Changes to the network structure are coming, Chancellor Carmen Fariña repeated in her latest message to principals—but don’t expect them just yet.

“You and your staff have relied on our networks to help your schools and we are working on improving the existing system,” she wrote in her weekly note. “Until then, the system will remain in place so that there will be minimal interruption—and more time to fine-tune the way we deliver instructional and operational support for our schools.”

Fariña has said for months that she will amend the current structure for school support, which relies on multi-borough networks that principals choose and local district superintendents who evaluate principals. But she’s yet to offer a new vision, and some principals have wondered whether a new structure would be announced by the end of the school year.

The answer seems to be no. Principals Weekly also includes instructions for schools looking to switch networks for next year, something they can choose to do by mid-May.

In a list of goals, Fariña also included improving student achievement and graduation rates—specifics that she has spoken less about than teacher support and parent engagement in her first 100 days on the job.

Fariña’s complete note is below:

Dear Colleagues,

Thursday will mark my 100th day as Schools Chancellor. I’m incredibly proud of how much we have accomplished in such a short period of time, and I’ll be out visiting schools to celebrate this milestone.

I started the week at I.S. 88 in Park Slope, where some 40 principals and school staff joined me to announce the launch of our Learning Partners Program, a new initiative to bring schools together to share strong practices that directly affect children in their classrooms. You are the major force for change in our schools and you will be more effective leaders if you are able to share ideas with and learn from your peers. The program will develop and promote inter-school collaborative learning between sets of host and partner schools, across all five boroughs and all grade levels, with a special emphasis on middle schools. We hope that some partner schools will eventually become host schools, multiplying the scale of our learning environments citywide. For more information about the application process, please see the announcement below.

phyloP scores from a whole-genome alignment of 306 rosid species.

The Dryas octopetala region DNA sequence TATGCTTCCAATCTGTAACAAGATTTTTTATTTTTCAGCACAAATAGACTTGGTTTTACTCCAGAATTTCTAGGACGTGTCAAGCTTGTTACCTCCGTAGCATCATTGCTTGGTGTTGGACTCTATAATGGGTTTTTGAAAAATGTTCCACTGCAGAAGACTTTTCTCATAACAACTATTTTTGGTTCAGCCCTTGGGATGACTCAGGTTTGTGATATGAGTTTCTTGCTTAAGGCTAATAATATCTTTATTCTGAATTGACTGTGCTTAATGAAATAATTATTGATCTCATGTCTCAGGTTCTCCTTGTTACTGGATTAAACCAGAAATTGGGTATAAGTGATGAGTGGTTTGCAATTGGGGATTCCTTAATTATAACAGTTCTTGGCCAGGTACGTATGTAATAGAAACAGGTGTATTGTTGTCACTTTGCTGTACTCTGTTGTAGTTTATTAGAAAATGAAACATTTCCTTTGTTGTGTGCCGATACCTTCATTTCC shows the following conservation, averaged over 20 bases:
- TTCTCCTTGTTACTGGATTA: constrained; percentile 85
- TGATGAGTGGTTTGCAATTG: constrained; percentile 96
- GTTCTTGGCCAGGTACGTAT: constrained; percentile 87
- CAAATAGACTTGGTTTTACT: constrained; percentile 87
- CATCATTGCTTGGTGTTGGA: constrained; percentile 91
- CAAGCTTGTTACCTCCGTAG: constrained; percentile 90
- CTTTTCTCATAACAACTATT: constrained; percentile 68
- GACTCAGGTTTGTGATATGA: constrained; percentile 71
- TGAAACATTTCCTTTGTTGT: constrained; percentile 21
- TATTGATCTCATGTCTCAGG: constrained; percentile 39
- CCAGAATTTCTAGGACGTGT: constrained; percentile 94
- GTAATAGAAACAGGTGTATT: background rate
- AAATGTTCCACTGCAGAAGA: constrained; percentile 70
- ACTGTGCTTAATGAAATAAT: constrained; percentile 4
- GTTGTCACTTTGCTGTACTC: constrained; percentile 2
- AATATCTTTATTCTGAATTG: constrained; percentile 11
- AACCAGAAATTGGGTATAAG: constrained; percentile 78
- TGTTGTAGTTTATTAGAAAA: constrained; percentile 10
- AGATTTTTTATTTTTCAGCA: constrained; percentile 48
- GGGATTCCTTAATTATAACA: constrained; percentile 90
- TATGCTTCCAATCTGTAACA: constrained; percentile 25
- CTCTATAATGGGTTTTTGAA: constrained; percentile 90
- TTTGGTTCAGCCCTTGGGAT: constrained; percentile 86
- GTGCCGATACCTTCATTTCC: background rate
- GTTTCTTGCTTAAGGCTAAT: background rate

Another achievement we can celebrate, and one of which I am particularly proud, is the City’s ability to move toward truly universal full-day pre-kindergarten starting with 53,000 children who will have access to high quality full-day pre-k in September. This program will surely be a game changer for our students, as we know that pre-k is critical to their long-term success. With our funding in place, the mayor has begun a major media and community organizing push urging New Yorkers to sign their children up for pre-k. Please remind parents that the deadline to apply is April 23. By the start of the 2015-16 school year, we will be on track to provide high quality pre-k programs to 73,250 students. I am equally excited about expanding our after-school programs—having adolescents involved in an engaging, productive after-school program is an important part of their success. For more information about the after-school program application process, please see the announcement below.

It’s important to remember that in order for these programs to flourish, schools must have a support system that is a guiding force for success. You and your staff have relied on our networks to help your schools and we are working on improving the existing system. Until then, the system will remain in place so that there will be minimal interruption—and more time to fine-tune the way we deliver instructional and operational support for our schools.

While our achievements are moving the Department of Education in the right direction, we’ve got a lot of work ahead of us. As you know, I brought in Josh Wallack as my Chief Strategy Officer specifically to implement my vision, which is encapsulated in the four core pillars that have been the foundation of my career, and which I would like to share with you today:

  • First, you and your school’s leadership and teaching staff need to be respected. We will honor each and every one of you by providing you with the support and training needed to hone your crafts.

  • Second, we must bolster student achievement. The Common Core will help us raise graduation rates and better prepare students for higher education, but kids also need enriching, experiential learning. It takes life lessons and academics in order to succeed.

  • Third, we can achieve nothing if we fail to engage families. Schools are second homes for our children and a successful school is one that encourages a relationship with its students and families.

  • Lastly, we must engage more community partners. I look forward to the day when all schools are working with community-based organizations and non-profits to implement strategies that improve student outcomes.

These 100 days are just the beginning. With pre-k underway and school partnerships in the works, I look forward to more bold initiatives that put our students in a better place to succeed. Thank you for all the work you have done; let’s get ready to face the challenges of the next 100 days, and beyond.

Best,

Carmen Fariña

Chancellor